One recurring feature of the annually published feeder schools data set is the consistently high proportion of Irish-language schools that rank prominently at the upper end of the tables.
The top mixed feeder school table shows the greatest representation of Irish-medium schools, highlighting perhaps a dual benefit of mixed education and Irish-medium education.
Of the 28 schools listed, 10, or more than a third, teach through the medium of Irish. Of the top 10 schools listed, five are private fee-paying English-medium schools, just one is a non-fee paying English-medium school, and four are Irish-medium schools.
Gaelcholáiste na Mara (An tInbhear Mór) tops the list, while Coláiste Íosagáin and Coláiste Eoin (An Charraig Dhubh) and Coláiste Pobal Osraí (Cill Chainnigh) also feature in the top 10 listed schools. Coláiste Chillian (Cluain Dolcáin), Meánscoil San Nioclás (Dún Garbhán), Gaelcholáiste Cheatharlach, Gaelcholáiste Phort Láirge, Gaelcholáiste Chiarraí and Coláiste Choilm (Baile an Chollaigh) also feature on the table.
Provision remains one of the biggest barriers to secondary-level Irish-medium education - out of 728 post-primary schools in Ireland, only 50 are Gaelcholáistí. Seven counties have no Irish-medium post-primary school provision at all and it should therefore be no surprise that only a third (1,688) of the 4,723 pupils in sixth class in Gaelscoileanna in June 2020 transitioned to a Gaelcholáiste, while the majority enrolled in English-medium schools.
While schools located in more affluent areas will have a similar social class profile to their neighbouring fee-paying schools, it is worth noting that limited availability of second-level Irish-medium schools means many students travel long distances to attend a Gaelcholáiste and will not always fit neatly into that social cohort.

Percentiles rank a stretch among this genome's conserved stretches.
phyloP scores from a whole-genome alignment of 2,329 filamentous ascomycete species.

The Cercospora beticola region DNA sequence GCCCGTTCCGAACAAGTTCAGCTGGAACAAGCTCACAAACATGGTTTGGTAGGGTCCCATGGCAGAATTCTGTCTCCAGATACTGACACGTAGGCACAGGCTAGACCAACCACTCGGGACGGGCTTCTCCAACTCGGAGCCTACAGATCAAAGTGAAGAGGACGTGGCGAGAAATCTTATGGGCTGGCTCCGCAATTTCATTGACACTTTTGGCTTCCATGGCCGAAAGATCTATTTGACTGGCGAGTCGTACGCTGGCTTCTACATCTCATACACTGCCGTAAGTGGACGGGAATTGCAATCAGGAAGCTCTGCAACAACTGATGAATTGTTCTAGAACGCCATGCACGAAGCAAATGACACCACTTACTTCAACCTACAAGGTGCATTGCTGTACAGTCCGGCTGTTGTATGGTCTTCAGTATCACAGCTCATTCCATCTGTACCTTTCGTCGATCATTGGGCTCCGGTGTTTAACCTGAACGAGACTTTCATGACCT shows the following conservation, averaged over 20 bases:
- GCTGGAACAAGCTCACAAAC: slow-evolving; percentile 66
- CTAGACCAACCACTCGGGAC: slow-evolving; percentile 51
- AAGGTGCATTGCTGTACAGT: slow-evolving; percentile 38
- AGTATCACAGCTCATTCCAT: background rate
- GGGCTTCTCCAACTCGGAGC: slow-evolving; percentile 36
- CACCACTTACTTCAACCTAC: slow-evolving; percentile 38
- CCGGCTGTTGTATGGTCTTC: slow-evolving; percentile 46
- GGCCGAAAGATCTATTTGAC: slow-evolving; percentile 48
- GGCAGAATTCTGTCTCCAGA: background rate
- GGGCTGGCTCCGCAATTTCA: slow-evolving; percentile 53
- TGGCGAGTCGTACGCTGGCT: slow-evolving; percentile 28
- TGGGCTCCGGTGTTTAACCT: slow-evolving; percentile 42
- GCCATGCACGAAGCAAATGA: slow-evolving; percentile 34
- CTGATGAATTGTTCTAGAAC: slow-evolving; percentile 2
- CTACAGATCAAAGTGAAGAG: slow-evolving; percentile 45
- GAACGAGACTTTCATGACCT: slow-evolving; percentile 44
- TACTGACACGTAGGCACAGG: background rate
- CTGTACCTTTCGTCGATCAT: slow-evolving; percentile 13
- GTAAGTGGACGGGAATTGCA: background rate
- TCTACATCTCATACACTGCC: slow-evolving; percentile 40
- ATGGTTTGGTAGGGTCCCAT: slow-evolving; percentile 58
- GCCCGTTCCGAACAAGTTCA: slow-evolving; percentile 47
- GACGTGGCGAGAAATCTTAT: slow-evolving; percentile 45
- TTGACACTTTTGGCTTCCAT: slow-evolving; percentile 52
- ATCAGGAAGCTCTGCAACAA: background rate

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So why do parents and students choose Irish-medium secondary education? Many schools were founded with the goal of preserving and promoting the Irish language and that cultural aspect is a motivating factor for many. Research also shows that the benefits of bilingual education can include improved cognitive, linguistic and problem-solving skills as well as better academic performance.
Employment opportunities are increasingly available for those with Irish in the public and private sectors, across the areas of business, culture and heritage, media, translation and education.
The Irish language achieved full parity with the European Union’s 23 official languages at the turn of the year, leading to new career opportunities for graduates interested in working with the language. There are currently some 200 people working in various roles in the EU where Irish is their working language.
Investment in TG4 has also led to the development of a vibrant Irish language audio-visual industry. The ongoing success of Irish language films such as An Cailín Ciúin and Arracht highlights the potential offered by Irish language cinema.
Employment opportunities are also expected to increase in the public sector as legislation introduced in July requires that some 20 per cent of new recruits to the public service will have to be proficient in Irish by 2030.
However, the Irish-medium education sector is not without its problems.
The provision of Irish-medium schools has long been left up to campaign groups, parent bodies and language activists.
Research by the ESRI indicates the level of demand for Irish medium education is about 23 per cent yet Irish-medium primary schools only account for 8.1 per cent (252 out of 3,104) of the country’s primary schools while just 3.6 per cent of the country’s second-level schools are Irish-medium.
Parents and campaigners hope that a dedicated policy on Irish language education, currently open for public consultation, will put in place the mechanisms required to ensure the provision of Irish-medium education at all levels across the country.